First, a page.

My friend who also plays the violin must have an amazing ear cause' he can play almost any song just by listening to it and he can play along with it. I just couldn't belive it because he hasn't been playing for a long time. SO JELOUS! I mean he could play along to very complex stuff that I couldn't even imagine I could transcribe by ear :S

I'm also trying to get my ear training together and I have started to sing whatever I play! :P And I can basicly sing any note and copy it on the guitar but when I sing melodies I most likely mess up :S

Btw is it good to sing instrumental songs? haha does it actually help?

I can sing alot of Steve Vai's tender surrender!:D

Dommy
02-20-2005, 06:08 PM
I was chillin' with a bud of mine, and he was playing around with my cellphone and found the Can-Can ring. He asked me to figure out how to play it on my guitar just for kicks, and after a couple of listens I got down the melody by ear.

If you just go and sit infront of the tv and try toi play some of the jingles or lead lines you hear in any song, thats ear training...they are usually pretty easy melodies and aren't too fast.

I'm not suggesting doing this all the time, you should do regular transcribing too, either to your instrument or onto manuscript paper. You could also try singing the solos before you learn it on your instrument, it may lend itself to insights on how to finger or phrase a certain line. Singing the solo accurately forces you to internalize the material.

If you can't sing the stuff you play(play the stuff you sing)...do you really know it?

Pekkaman
02-20-2005, 07:39 PM
So... what if you can't sing?
Cause I really can't get my troath to make a sound that's clean. Will it be impossible for me to train my ear? I sure hope not.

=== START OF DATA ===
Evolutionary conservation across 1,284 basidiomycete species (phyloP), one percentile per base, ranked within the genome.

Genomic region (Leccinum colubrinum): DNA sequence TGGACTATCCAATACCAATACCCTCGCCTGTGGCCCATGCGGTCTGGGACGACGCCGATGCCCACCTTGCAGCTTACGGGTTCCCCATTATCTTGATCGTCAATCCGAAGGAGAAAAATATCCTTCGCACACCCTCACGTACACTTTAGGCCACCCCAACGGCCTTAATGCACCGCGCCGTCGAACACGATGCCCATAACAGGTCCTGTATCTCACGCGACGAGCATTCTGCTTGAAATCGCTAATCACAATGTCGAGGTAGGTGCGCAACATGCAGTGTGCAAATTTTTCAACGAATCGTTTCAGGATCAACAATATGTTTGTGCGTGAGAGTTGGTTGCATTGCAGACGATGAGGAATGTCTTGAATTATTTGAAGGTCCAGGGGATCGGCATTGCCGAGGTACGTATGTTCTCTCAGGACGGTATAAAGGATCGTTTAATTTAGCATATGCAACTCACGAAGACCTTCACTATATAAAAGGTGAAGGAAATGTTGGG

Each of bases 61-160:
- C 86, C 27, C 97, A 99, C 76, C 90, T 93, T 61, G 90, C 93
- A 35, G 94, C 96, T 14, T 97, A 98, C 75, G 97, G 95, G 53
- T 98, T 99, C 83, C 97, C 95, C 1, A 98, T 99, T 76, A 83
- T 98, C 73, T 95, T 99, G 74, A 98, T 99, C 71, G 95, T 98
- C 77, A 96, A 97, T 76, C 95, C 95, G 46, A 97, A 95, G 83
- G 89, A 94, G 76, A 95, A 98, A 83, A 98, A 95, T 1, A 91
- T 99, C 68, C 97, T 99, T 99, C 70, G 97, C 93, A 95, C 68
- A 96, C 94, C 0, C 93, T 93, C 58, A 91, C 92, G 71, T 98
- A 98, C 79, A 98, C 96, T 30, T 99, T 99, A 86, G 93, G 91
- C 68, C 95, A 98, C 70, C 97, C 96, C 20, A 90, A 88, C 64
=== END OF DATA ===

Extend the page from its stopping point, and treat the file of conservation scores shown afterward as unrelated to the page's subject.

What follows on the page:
ViolinMaster
02-20-2005, 08:02 PM
Singing won't cause you to not be able to eartrain. If I hear a melody or something I like, I pull out my instrument and I find the note it starts on. I listen to it over and over again and in a minute or 2 I get it figure out. It helps a lot, since I like to fiddle and some of that music is hard to read, but its so much easier if I hear it. I have half of Loreena Mckennits shnazzy irish riffs memorized :D . Just keep practicing, it becomes easier after a while.

satch_master
02-21-2005, 04:00 AM
year try signing out malmsteen solos, haha that would be funny, especially on the sweeping parts. lol. violin? from what i believed i though this was a forum for guitarists not violinists. or do you play guitar aswell?

Bizarro
02-21-2005, 04:42 AM
It's a music forum, not just for guitarists.

iBreatheMusic.com exists for established and aspiring musicians who want honest, quality instruction and a casual point of contact where they can interact and develop their skills with like minded people.

It's aim is to challenge/stretch the borders for learning music over the internet by actively developing online applications and tools.

salsainglesa
02-21-2005, 05:20 AM
and we would love to have piano teachers :D

Factor
02-23-2005, 11:59 AM
So... what if you can't sing?
Cause I really can't get my troath to make a sound that's clean. Will it be impossible for me to train my ear? I sure hope not. I believe that everybody (except those born tonedeaf) can sing a note in the correct pitch. A great voice is "in tune" as well as it is pleasing to the ear. You can sing the correct pitch even though it doesn't sound nice.

I was very conscious of my voice when I started singing along in unison with my instrument. The more you do it, the more you feel confident, and the better you get at it. I'm well aware that my voice isn't very nice, but I feel I can hit the pitches at least. There's a notable difference.

EDIT:
I use EarMaster regularily (sp?), and try to grab melodies here and there. A good tip, Sing a little phrase, and nail it on the guitar as quick as possible. Even better, do this in a jam session with yer bandmates: Play phrases back and forth. Makes you concentrate on your ear, rhythm, communication and getting the sounds you hear down on the guitar.